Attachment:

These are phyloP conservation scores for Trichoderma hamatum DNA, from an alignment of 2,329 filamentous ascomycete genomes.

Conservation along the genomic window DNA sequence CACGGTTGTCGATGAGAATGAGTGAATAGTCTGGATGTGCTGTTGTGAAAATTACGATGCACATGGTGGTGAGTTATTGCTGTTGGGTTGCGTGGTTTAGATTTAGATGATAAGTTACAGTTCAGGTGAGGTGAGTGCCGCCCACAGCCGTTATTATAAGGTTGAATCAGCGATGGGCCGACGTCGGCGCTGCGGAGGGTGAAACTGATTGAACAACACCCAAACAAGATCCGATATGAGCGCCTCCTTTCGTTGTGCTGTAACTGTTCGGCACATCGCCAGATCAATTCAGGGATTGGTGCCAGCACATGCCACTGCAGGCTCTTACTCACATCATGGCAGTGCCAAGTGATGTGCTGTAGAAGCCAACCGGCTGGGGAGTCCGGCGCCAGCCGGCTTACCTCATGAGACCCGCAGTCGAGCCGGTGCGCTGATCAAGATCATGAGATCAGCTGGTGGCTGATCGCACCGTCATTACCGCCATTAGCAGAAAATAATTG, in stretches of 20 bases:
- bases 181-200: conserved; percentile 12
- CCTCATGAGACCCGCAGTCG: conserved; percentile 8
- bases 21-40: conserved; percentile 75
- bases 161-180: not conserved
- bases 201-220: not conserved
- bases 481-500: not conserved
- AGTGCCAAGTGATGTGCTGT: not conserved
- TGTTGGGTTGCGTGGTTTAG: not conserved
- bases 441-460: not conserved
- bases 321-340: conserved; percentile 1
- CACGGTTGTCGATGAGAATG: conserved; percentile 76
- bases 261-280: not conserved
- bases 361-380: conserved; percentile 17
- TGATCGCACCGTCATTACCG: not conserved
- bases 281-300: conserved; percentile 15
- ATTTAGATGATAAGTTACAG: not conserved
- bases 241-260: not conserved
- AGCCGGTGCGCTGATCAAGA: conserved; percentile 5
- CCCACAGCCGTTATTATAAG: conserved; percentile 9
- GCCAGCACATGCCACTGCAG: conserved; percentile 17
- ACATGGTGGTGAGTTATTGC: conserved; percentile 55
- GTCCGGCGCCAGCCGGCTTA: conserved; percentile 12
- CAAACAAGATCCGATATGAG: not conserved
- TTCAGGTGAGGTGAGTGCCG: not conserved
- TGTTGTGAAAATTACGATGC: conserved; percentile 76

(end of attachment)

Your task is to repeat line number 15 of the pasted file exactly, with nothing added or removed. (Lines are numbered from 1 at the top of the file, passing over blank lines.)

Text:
- bases 361-380: conserved; percentile 17